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If $A$ and $B$ are $n$ by $n$ matrices show that $AB$ and $BA$ have the same eigenvalues. I see why this is true if both are nonsingular. But does it still hold if they are not invertible?

Thanks!

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marked as duplicate by Matt Pressland, Grumpy Parsnip, Git Gud, Steve D, Thomas Andrews May 1 '13 at 15:26

This question has been asked before and already has an answer. If those answers do not fully address your question, please ask a new question.

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See this answer to see why they have the same characteristic polynomial. Algebraically. –  1015 May 1 '13 at 15:17
    
@julien Copy and paste it? –  Git Gud May 1 '13 at 15:18
    
@GitGud I've already copied/pasted this on the exact same question. I'm looking for the duplicate... –  1015 May 1 '13 at 15:23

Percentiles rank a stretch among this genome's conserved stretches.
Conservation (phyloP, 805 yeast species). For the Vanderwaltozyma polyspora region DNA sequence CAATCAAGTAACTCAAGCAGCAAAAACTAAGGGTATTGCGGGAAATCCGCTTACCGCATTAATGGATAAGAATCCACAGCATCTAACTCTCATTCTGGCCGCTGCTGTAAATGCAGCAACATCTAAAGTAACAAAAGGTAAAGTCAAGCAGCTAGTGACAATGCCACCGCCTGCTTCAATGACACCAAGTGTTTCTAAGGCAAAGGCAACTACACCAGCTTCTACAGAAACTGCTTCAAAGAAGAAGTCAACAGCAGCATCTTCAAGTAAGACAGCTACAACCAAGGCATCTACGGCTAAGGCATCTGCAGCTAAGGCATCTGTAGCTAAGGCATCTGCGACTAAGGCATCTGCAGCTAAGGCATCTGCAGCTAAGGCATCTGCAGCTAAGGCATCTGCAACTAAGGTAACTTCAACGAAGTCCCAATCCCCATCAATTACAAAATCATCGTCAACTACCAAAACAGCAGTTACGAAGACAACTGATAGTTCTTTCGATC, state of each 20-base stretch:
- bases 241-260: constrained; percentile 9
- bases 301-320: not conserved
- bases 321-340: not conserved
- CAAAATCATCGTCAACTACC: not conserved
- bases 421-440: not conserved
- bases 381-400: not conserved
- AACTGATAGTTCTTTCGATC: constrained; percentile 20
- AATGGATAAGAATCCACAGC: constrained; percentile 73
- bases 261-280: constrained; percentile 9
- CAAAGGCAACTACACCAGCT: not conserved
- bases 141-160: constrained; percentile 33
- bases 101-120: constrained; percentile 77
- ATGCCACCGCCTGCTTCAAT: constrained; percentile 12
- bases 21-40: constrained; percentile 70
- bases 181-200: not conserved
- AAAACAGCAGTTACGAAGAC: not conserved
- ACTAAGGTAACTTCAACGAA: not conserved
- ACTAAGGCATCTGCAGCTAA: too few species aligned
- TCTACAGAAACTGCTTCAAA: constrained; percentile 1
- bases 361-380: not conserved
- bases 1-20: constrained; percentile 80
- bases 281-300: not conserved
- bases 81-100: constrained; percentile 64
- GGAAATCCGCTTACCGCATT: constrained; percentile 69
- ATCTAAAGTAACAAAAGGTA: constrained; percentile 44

Note that the answer on the marked duplicate needs some details. What is written works to show that $AB$ and $BA$ have the same nonzero eigenvalues (as $Bv\neq 0$ necessarily in this case). So you need to treat $0$ separately. But then clearly $AB$ is invertible iff $BA$ is invertible. By det, e.g. –  1015 May 1 '13 at 15:39
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1 Answer 1

Fix $\lambda$. As you mentioned, if $B$ is invertible, it is easy to show that

$$\det(\lambda I-AB)=\det(\lambda I-BA) \,.$$

Now, look at the Polynomial

$$P(x)=\det[\lambda I-A(B-xI)]-\det[\lambda I-(B-xI)A] \,.$$

What is $P(x)$ when $B-xI$ is invertible? And don't forget to explain why $P$ is a polynomial.

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